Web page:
The device I have developed to capture timelapse footage has involved a great deal of design and testing. At the core of the device is an ATmega168 AVR microcontroller. This controller operates at 16 Mhz and has 16 KB of flash memory and 1 KB of SRAM. This makes it very fast, probably overkill for its application here. It draws very little power but can provide up to 40 mA on any of its 14 digital outputs. The device could easily be programmed with a computer but for field work the two button interface allows the user to input various parameters for the timelapse sequnce. These parameters include total frames, interval and degrees of rotation. The user interacts with a 2 by 16 charecter line alpha numeric display. The display was choosen becasue it is easy to interact with and its two lines gives me enough space to make the interface clear to the user. Here the user uses the 3 button interface to set the interval. The user needs only to give 2 of the following; interval, duraton, or frames. The last field will be calculated automatically.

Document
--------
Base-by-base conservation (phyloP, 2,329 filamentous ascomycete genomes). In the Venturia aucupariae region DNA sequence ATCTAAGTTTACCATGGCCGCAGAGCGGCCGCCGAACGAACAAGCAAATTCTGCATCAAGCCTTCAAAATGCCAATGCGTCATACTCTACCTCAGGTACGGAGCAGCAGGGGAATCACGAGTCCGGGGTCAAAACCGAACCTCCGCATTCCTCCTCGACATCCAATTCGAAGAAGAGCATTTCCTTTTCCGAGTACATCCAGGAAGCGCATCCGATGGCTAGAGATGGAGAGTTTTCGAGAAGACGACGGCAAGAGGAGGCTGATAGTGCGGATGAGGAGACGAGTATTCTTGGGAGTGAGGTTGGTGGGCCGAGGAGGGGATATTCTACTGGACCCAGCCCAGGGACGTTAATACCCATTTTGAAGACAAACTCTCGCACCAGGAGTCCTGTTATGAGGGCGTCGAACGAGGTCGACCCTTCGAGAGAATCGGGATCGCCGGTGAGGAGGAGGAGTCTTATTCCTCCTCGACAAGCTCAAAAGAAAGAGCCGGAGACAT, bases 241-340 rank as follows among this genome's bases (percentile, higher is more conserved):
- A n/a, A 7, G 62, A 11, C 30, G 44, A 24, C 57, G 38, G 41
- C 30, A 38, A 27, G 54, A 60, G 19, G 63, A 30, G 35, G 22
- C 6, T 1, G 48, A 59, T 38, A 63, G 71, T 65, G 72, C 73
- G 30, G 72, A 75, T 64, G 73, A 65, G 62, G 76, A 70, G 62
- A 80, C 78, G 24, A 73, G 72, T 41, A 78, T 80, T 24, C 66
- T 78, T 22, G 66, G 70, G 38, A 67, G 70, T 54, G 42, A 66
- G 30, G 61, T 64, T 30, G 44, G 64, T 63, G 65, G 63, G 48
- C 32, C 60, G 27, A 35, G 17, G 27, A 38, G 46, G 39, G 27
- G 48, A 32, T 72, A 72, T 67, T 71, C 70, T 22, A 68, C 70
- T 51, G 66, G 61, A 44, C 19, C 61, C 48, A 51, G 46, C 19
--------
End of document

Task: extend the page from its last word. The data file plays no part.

The user can also select the number of degrees to rotate:
The user can plug in his camera here. The device supports any camera with a shutter trigger:
Here the user can plug in the step motor control module:
The motor is a very precise 1.8 degree per step motor coupled with a reduction gear to give a precision of .08 degrees:
The user can check the status of their timelapse through a live display. It shows the seconds until next frame, total frames remaining, minutes remaining, and degrees rotated.
The device is compact and as a result construction was rather difficult. All componets barely make it into the enclosure.
In the future I would like to add a more advanced interface with more features and functions. One main aspect about the design currently is its scalability. The device can be reprogrammed very quickly to have more features. Currentlly the AVR program memory is only half full, so expanding the current software is very easy.